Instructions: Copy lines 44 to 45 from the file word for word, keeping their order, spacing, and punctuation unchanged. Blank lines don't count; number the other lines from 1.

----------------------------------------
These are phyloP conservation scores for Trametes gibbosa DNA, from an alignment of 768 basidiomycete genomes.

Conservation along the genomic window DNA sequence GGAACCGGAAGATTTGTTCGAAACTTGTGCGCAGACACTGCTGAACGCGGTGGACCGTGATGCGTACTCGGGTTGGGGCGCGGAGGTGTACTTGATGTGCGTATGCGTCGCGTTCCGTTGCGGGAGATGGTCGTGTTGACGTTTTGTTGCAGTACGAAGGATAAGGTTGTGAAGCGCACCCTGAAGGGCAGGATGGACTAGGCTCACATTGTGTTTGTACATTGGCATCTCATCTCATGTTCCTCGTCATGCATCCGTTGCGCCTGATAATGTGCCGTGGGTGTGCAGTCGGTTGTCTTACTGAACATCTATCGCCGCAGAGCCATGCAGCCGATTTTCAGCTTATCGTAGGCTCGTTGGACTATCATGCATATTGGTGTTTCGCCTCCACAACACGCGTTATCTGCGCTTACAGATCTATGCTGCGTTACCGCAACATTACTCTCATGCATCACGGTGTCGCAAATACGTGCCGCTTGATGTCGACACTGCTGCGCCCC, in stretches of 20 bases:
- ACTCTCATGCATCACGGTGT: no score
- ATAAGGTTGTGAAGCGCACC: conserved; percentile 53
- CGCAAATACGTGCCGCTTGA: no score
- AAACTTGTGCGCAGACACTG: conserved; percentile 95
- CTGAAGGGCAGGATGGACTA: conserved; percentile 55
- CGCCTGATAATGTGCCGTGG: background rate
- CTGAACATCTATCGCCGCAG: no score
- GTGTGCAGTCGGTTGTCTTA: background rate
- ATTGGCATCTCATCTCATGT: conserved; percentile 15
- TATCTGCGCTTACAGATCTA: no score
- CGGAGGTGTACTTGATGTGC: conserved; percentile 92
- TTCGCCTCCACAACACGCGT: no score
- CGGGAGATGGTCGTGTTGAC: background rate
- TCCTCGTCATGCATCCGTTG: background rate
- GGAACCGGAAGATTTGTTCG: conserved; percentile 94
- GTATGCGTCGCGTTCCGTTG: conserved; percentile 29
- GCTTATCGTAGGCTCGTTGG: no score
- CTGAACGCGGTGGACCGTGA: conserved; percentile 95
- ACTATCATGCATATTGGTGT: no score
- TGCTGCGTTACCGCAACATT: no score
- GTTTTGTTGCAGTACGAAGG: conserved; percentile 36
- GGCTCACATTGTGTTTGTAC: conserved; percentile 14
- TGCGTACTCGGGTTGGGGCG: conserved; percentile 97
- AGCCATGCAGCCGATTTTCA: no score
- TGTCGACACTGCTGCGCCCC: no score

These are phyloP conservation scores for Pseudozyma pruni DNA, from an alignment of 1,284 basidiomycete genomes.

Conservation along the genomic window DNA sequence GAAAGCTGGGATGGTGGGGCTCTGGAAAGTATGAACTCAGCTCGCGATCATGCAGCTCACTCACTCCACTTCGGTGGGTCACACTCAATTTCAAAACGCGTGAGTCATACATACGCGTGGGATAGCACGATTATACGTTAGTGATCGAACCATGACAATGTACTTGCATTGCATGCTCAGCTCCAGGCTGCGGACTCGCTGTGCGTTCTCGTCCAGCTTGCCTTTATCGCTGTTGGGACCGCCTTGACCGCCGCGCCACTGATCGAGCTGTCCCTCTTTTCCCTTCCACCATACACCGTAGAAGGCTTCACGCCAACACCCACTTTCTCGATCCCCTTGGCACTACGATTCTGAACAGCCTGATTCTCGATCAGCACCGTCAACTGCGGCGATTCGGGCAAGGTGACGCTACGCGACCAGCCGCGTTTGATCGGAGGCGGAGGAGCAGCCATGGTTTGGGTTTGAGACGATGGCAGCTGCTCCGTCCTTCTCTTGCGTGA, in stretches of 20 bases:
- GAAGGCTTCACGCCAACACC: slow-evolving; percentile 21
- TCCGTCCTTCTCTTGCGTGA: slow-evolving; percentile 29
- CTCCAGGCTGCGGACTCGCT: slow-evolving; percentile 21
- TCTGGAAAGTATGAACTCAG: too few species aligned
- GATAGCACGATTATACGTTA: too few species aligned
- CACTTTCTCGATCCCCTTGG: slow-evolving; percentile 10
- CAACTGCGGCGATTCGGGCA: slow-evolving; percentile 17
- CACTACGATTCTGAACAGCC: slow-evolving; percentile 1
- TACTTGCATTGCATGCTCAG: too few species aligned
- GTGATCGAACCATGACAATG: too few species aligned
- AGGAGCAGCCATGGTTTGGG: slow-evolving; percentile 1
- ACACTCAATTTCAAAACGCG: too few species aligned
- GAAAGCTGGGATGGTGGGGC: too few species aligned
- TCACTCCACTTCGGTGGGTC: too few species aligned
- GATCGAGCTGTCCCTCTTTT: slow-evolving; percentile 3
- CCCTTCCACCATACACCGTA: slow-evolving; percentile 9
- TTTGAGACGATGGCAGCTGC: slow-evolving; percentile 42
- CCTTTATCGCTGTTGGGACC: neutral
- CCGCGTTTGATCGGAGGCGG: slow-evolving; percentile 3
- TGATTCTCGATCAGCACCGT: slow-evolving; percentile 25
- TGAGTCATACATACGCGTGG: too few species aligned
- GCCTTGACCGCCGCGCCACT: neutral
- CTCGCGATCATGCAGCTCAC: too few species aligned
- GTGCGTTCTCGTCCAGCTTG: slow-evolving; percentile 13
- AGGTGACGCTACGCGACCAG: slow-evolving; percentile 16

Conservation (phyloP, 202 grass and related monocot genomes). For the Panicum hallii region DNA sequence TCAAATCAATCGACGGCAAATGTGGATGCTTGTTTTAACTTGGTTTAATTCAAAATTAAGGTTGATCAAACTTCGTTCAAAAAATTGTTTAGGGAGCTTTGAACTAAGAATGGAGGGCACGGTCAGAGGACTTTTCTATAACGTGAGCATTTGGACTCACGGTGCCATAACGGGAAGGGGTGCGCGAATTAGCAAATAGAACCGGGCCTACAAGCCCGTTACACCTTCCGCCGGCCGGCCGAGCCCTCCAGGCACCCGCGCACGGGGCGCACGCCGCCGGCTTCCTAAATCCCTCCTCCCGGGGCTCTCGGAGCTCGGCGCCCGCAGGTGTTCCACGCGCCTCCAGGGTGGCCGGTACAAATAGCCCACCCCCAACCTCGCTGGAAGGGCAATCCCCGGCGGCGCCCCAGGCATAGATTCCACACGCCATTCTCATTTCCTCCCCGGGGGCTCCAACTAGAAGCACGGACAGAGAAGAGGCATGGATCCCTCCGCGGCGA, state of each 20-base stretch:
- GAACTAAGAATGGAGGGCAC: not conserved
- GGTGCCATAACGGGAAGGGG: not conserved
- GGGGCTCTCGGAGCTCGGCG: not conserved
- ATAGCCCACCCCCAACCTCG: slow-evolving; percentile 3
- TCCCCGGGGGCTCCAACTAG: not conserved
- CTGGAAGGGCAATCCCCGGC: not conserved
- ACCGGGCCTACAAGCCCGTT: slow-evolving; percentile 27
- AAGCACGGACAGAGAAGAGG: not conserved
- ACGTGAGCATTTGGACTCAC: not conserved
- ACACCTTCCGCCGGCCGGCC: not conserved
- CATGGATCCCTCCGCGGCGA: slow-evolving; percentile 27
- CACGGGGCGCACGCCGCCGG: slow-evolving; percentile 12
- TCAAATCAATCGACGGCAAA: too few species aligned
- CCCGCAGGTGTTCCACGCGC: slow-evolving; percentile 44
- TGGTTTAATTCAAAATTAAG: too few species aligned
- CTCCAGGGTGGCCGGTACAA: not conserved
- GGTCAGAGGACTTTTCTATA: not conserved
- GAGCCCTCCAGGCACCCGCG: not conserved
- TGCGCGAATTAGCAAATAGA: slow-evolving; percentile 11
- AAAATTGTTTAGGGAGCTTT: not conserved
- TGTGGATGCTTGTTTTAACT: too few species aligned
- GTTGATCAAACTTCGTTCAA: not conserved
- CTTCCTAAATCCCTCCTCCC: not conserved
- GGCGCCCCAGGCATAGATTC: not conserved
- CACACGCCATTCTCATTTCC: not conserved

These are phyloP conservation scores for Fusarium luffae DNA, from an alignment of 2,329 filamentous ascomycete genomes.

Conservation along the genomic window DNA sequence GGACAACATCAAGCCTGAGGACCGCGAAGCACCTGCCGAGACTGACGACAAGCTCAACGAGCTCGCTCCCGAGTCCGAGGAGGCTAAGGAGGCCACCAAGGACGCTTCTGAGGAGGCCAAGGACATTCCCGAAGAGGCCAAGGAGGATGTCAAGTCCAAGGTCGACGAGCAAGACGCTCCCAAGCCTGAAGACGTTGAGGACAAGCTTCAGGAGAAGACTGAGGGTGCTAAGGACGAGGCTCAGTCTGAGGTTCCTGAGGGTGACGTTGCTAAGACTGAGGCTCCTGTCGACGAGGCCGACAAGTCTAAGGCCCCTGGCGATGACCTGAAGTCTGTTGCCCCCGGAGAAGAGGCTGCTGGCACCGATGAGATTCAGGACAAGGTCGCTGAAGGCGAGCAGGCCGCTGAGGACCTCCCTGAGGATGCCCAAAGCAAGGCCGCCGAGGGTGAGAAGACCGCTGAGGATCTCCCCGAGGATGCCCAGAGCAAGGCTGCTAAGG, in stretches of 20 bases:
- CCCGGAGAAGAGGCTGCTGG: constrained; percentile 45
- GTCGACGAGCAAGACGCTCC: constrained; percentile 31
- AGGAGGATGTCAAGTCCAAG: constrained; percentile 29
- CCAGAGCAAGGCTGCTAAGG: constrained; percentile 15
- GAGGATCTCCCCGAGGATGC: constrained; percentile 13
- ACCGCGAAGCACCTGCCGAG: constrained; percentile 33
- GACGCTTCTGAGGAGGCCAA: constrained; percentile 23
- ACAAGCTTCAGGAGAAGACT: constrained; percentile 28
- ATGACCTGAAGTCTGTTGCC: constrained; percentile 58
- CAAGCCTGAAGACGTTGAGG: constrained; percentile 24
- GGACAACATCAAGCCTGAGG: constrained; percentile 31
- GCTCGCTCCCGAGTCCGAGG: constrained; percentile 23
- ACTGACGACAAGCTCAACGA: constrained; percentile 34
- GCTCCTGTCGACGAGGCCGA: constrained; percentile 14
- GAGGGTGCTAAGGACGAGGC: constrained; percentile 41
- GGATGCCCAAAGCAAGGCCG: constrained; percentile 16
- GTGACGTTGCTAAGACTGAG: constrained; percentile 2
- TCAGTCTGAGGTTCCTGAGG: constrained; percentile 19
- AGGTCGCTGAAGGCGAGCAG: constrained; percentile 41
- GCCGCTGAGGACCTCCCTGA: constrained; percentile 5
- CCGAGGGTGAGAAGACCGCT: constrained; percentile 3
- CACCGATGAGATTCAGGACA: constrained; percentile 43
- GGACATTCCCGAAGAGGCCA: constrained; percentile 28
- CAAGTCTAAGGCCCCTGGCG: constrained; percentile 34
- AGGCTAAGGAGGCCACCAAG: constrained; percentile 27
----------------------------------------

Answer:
- GATCGAGCTGTCCCTCTTTT: slow-evolving; percentile 3
- CCCTTCCACCATACACCGTA: slow-evolving; percentile 9